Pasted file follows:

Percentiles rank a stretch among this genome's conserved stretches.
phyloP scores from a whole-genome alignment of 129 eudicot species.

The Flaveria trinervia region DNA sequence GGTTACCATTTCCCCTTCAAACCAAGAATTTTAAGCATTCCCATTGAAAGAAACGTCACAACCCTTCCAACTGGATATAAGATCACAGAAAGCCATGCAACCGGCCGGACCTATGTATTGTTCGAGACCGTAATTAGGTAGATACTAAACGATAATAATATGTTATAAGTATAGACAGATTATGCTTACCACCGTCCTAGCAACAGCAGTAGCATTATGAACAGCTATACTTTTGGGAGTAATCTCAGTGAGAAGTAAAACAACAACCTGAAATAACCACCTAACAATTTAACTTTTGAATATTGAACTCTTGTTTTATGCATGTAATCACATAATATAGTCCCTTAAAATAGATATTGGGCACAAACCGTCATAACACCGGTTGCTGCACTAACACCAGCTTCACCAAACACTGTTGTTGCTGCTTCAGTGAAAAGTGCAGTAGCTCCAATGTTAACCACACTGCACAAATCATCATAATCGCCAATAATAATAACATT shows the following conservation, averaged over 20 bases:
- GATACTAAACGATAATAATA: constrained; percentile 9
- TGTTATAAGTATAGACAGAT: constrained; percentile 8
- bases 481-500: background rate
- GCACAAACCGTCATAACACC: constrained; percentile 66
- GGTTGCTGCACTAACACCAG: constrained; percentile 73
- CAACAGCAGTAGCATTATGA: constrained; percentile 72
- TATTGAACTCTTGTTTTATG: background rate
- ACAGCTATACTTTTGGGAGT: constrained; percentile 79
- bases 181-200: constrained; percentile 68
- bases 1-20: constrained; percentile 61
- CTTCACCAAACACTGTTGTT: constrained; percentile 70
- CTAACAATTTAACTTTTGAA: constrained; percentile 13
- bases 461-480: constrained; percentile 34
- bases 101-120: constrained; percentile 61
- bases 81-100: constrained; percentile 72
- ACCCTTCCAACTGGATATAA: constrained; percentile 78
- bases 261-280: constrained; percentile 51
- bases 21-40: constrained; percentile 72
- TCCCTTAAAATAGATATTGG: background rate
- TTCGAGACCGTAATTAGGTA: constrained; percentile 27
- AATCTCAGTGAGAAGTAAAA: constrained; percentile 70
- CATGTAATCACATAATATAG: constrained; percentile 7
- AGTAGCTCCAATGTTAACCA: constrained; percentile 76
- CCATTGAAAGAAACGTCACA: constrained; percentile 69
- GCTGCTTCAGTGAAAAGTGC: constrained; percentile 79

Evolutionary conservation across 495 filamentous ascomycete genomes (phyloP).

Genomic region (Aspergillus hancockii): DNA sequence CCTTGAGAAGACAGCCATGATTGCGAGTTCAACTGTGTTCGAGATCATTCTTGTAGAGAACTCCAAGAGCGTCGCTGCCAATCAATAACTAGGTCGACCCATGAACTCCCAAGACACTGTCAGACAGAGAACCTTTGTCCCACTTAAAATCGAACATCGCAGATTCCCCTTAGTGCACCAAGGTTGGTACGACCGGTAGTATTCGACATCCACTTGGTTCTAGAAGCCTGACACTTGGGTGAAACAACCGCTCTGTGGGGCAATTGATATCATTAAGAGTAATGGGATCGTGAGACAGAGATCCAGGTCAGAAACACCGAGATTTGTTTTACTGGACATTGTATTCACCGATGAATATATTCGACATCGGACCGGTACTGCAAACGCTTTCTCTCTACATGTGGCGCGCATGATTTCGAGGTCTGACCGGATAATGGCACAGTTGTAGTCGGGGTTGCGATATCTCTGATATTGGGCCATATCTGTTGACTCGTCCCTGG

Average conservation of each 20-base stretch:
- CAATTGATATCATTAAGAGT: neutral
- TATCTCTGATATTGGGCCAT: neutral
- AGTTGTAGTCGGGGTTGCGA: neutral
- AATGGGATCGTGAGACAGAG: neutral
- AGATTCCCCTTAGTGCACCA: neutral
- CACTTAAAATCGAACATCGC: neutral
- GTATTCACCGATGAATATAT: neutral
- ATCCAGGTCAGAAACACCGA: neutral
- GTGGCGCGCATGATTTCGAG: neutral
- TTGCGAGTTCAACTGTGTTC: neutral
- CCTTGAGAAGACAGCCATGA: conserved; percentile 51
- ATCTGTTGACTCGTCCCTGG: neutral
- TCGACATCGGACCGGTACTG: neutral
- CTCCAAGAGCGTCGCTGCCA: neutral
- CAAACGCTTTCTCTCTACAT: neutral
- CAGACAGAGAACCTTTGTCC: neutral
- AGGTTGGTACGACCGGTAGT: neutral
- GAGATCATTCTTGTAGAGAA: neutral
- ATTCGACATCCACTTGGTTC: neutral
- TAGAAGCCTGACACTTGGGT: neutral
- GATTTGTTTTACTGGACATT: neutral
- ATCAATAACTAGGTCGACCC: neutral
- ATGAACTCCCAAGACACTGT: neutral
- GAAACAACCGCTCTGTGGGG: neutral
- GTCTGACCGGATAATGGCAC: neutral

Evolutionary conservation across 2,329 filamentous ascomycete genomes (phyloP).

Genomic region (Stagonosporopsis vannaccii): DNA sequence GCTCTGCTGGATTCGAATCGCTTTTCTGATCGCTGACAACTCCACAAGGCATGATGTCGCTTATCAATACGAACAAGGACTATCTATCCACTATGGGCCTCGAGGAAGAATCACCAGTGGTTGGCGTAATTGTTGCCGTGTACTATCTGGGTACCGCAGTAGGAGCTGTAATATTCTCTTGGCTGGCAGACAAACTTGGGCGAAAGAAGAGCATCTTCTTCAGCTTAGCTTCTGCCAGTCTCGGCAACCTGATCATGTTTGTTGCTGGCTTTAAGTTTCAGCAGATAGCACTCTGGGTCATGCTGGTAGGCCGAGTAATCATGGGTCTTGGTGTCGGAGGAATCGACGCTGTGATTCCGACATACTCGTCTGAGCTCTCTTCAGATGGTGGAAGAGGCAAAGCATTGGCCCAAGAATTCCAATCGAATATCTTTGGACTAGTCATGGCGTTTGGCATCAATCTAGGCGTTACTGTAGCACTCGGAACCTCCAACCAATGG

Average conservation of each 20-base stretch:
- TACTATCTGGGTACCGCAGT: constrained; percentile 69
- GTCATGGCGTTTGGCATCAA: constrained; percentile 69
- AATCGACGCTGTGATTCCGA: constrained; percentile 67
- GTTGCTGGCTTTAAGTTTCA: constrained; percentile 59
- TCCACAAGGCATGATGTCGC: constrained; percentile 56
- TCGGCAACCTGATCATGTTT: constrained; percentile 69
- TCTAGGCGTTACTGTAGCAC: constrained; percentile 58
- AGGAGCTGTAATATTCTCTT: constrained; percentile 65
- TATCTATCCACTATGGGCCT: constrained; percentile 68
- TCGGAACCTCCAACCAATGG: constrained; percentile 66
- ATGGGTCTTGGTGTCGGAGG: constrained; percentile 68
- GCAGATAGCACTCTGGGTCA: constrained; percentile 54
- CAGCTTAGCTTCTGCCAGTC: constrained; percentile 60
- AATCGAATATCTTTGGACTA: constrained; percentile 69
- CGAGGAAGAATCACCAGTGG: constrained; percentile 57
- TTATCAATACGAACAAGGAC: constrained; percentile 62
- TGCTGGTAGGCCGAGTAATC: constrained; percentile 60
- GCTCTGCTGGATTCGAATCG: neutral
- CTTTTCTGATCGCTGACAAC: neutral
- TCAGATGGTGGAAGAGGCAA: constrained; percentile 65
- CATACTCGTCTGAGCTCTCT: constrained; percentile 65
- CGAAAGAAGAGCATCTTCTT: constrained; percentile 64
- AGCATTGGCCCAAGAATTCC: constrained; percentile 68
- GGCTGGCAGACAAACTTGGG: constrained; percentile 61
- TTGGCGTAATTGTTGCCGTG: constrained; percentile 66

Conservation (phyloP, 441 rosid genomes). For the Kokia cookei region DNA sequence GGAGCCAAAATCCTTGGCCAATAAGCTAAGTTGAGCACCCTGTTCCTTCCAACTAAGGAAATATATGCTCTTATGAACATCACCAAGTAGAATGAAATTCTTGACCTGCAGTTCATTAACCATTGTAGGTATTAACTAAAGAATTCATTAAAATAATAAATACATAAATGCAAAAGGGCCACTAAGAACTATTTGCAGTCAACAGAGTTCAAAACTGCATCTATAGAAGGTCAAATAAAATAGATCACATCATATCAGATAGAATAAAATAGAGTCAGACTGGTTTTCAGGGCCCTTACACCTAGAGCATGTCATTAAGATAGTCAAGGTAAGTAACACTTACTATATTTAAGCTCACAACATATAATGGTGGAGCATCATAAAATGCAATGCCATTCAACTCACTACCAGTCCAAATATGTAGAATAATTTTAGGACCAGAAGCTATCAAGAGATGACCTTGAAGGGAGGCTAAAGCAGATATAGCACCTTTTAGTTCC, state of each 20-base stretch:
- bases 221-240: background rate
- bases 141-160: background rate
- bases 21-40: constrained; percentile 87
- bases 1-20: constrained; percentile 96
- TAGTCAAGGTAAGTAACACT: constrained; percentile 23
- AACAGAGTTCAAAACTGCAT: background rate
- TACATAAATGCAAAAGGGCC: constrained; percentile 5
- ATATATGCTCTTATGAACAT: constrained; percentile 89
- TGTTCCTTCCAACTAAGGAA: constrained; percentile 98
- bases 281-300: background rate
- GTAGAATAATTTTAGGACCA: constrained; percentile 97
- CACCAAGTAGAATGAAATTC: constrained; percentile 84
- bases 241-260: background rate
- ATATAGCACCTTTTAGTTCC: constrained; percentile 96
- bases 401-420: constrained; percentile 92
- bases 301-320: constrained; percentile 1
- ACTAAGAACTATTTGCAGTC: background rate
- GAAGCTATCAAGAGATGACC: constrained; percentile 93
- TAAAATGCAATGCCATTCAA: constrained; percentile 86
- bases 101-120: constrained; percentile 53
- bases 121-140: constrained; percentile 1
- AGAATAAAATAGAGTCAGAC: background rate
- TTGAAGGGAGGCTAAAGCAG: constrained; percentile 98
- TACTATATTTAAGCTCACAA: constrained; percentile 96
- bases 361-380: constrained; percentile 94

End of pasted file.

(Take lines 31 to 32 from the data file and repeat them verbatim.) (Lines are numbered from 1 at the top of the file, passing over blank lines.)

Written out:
Average conservation of each 20-base stretch:
- CAATTGATATCATTAAGAGT: neutral